AAFP Replies to Congressional Request for Ways to Restructure Medicare Payment System

May 31, 2013 05:30 pm News Staff

The AAFP continues to call on Congress to repeal and replace the sustainable growth rate (SGR) formula with a Medicare payment system that relies on primary care and the patient-centered medical home (PCMH) to achieve higher quality, better efficiency and lower costs.

In a May 30 letter(4 page PDF) to the Senate Finance Committee, AAFP Board Chair Glen Stream, M.D., M.B.I., of Spokane, Wash., urged Congress to adopt a payment system that would include a new category of evaluation and management (E/M) codes to reflect the intensity and complexity of primary care office visits. Stream also urged Congress to encourage the adoption of the PCMH model by paying PCMH practices a per-patient, per-month fee to support the management and coordination of patient care inside and outside of the office setting.

"When health care delivery is built on a strong foundation of primary care, efficiency and quality are high," said Stream. "However, a system that pays for health care based only on services provided fosters inefficiency through fragmentation, which can threaten quality as well."

Stream's comments are in response to a request by the Senate Finance Committee asking for input from the AAFP and other physician-led organizations on how to structure legislation that would revise the Medicare payment system. House and Senate committees are working on bills to repeal and replace the SGR, and the AAFP responded to a similar request for input from the House Energy and Commerce Committee and the Ways and Means Committee in April.

Story Highlights
  • The AAFP continues to press Congress for enactment of a more equitable payment system that better recognizes and rewards the provision of primary care services.
  • In a May 30 letter to the Senate Finance Committee, the AAFP called for a Medicare payment system that would include a new category of evaluation and management codes for primary care and a per-patient, per-month fee for patient-centered medical homes.
  • In the letter, the AAFP pointed out that a fundamental problem with how the United States pays for health care is a result of the imbalance between primary care and subspecialty care.

In the May 30 letter, Stream noted that as the Senate Finance Committee crafts legislation to replace the SGR, it is looking at three issues in particular:

  • how Congress can improve the accuracy of fee-for-service payments,
  • how Congress can construct a payment formula to reduce utilization but improve health, and
  • how Congress can provide appropriate incentives for physicians to participate in alternative payment models.

The answer to those three questions framed the AAFP's response. Although Stream acknowledged the committee's interest in finding solutions to the inherent flaws in the fee-for-service system, he encouraged the committee to go even further. "We urge the committee to consider this as an opportunity to reform the physician payment system more broadly and more effectively," said Stream.

"Real payment reform, if it is to support a primary-care-based delivery of health care, should include a per-patient, per-month payment for the management of care and a payment for quality improvement, as well as a fee-for-service payment that compensates physicians for acute-care services."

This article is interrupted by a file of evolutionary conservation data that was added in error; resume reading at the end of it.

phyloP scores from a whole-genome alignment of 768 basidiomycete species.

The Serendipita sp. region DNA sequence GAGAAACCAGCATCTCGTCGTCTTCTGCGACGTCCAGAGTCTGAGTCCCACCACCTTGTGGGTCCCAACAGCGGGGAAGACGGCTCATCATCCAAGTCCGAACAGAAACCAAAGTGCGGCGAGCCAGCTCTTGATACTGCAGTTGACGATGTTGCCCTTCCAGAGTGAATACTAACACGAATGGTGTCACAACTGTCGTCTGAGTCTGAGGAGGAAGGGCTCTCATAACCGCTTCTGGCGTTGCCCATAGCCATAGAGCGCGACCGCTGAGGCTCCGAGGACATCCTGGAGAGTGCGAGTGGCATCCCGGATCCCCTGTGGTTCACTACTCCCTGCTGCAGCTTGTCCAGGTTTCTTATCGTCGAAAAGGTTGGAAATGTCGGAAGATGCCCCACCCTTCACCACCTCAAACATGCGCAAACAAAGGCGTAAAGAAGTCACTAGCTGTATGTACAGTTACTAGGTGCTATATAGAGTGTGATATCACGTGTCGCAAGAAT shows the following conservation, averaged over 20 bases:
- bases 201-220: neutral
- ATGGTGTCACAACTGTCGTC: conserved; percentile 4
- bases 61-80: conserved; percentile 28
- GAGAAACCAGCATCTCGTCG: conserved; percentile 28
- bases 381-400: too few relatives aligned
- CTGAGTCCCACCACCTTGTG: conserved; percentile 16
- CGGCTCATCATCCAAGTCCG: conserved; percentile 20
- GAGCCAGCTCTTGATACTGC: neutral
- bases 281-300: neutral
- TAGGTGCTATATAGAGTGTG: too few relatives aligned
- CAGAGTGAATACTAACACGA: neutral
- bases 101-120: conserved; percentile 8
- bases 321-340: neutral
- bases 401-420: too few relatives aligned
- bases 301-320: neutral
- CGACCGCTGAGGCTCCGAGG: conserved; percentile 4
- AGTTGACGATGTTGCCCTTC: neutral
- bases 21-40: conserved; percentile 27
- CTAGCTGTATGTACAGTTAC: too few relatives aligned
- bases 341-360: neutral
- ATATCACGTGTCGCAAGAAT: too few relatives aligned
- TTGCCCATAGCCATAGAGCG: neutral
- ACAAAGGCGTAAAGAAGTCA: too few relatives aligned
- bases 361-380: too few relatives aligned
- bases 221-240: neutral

Stream also noted that although all medical care is becoming more complex, this trend is even more pronounced in primary care. "An evolving body of evidence is revealing that the complexity of the ambulatory E/M services that primary care physicians must provide during a given period of time is sufficiently distinct from existing office or other outpatient E/M codes as to merit their own codes with higher relative values," said Stream.

"The AAFP believes it is essential to correct the fee-for-service system's current undervaluation of primary care E/M services in the office or other outpatient setting, which we see as sufficiently distinct from other such E/M services in terms of complexity per unit of time, or complexity density, as to merit their own codes and higher relative values. If this needed correction to the current fee-for-service system is not accomplished, evolving alternative payment models will actuarially include this bias against primary care which exists in the fee-for-service system today."

Stream also addressed the committee's concern about reducing unnecessary utilization and urged the committee not to use the fee schedule to control utilization. "The SGR has demonstrated the fundamental flaw in thinking that reducing specific, individual payments to account for exceeding general volume targets will discourage overutilization. Instead, we encourage Congress to think about what it would want to pay for -- improved health care delivered as efficiently as possible. We would assert that the best way to achieve this goal is to foster the development of primary care practices that are PCMHs."

Attributes of the PCMH, such as coordinated and integrated care, the use of evidence-based systems, whole person orientation, and appropriate payment that recognizes the added value of the PCMH model to patients, lead to improved quality of care and greater efficiency, said Stream.

"If a patient has a personal relationship with a physician and uses the health care team of a PCMH, the result is stronger management of the patient's health care needs, which leads to less duplication, fewer unnecessary procedures, more and better communication between various health care professionals and even community services, effective management of chronic disease, more successful preventive health care, and less hospitalizations."


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